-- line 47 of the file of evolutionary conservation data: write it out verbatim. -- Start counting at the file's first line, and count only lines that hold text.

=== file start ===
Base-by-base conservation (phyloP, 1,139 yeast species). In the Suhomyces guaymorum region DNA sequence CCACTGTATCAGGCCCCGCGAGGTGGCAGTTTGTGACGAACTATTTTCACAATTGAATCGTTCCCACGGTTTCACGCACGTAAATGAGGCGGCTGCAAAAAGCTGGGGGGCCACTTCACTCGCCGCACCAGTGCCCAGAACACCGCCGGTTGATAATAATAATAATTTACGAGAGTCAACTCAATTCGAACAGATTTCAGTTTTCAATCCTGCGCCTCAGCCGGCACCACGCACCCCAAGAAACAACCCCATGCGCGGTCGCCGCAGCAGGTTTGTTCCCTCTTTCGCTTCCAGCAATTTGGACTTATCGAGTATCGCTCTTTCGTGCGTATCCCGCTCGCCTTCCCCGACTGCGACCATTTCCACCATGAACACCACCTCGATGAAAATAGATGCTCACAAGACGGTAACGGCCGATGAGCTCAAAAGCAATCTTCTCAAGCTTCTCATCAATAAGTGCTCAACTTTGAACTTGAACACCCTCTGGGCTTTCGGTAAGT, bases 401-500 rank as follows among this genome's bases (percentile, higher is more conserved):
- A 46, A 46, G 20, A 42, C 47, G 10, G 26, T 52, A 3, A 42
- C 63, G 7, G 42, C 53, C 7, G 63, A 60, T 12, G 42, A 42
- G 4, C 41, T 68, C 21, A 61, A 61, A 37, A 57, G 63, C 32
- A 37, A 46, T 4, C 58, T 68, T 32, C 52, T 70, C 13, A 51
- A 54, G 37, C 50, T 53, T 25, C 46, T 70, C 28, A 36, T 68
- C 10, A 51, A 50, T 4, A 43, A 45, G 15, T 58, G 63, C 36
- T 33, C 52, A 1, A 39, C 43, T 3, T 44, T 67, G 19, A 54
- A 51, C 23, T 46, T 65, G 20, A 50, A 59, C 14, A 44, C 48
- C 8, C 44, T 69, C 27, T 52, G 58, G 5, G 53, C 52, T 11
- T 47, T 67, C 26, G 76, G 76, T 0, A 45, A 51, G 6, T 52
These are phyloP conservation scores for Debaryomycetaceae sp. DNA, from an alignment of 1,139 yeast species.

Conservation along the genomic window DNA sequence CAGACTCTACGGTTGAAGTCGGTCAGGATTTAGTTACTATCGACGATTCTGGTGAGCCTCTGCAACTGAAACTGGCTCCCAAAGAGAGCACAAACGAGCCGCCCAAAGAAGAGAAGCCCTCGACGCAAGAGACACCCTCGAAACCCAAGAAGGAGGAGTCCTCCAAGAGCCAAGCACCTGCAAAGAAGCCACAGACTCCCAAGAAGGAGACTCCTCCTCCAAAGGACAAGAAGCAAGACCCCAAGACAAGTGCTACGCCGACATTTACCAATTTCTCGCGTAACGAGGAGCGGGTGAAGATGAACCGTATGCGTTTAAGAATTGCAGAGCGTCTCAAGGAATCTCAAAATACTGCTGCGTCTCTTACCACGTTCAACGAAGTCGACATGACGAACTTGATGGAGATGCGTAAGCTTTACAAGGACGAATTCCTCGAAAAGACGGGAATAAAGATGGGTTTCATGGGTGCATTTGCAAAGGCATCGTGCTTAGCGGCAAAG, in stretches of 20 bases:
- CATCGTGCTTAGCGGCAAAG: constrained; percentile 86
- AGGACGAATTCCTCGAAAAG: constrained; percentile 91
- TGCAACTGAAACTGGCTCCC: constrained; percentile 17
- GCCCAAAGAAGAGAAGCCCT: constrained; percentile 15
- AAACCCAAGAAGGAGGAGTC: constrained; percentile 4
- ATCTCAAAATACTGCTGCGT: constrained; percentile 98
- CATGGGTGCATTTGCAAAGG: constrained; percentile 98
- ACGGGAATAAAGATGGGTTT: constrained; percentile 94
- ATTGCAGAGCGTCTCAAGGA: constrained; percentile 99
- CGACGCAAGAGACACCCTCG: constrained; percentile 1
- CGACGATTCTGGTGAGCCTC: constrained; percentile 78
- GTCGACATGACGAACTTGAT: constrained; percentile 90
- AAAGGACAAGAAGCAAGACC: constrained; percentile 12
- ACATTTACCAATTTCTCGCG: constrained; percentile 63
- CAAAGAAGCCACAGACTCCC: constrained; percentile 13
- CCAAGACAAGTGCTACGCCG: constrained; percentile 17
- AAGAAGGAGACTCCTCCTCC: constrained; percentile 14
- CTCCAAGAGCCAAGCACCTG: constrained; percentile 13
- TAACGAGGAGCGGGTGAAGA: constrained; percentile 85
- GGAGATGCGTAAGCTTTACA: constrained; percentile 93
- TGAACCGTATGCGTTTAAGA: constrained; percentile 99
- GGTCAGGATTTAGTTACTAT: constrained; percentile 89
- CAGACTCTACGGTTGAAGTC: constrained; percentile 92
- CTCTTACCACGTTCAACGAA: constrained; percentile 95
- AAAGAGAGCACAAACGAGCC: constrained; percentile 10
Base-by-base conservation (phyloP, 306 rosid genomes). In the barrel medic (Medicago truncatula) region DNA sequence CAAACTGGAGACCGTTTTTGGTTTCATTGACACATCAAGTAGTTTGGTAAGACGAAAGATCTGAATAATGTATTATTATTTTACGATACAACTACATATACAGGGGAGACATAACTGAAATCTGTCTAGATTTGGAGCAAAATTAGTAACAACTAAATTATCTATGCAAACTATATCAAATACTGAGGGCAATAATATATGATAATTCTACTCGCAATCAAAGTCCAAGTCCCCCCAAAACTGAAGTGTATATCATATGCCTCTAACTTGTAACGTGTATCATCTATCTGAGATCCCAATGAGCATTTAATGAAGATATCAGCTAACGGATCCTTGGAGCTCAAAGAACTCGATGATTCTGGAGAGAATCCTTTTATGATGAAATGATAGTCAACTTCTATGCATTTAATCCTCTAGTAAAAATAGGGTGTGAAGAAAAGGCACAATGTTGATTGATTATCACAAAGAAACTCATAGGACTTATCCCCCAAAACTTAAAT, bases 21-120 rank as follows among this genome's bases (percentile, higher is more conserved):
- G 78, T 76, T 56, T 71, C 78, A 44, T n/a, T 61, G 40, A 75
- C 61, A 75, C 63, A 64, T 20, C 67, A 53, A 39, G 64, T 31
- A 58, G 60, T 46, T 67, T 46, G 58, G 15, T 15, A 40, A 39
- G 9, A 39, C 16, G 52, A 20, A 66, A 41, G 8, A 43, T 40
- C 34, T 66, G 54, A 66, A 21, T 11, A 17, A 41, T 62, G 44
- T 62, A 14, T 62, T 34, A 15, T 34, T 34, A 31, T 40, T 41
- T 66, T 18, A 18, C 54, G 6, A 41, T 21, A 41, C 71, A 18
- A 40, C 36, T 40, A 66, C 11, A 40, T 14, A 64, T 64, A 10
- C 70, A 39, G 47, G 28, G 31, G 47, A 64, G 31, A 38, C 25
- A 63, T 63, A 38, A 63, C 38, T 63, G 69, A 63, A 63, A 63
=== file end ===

- A 40, C 36, T 40, A 66, C 11, A 40, T 14, A 64, T 64, A 10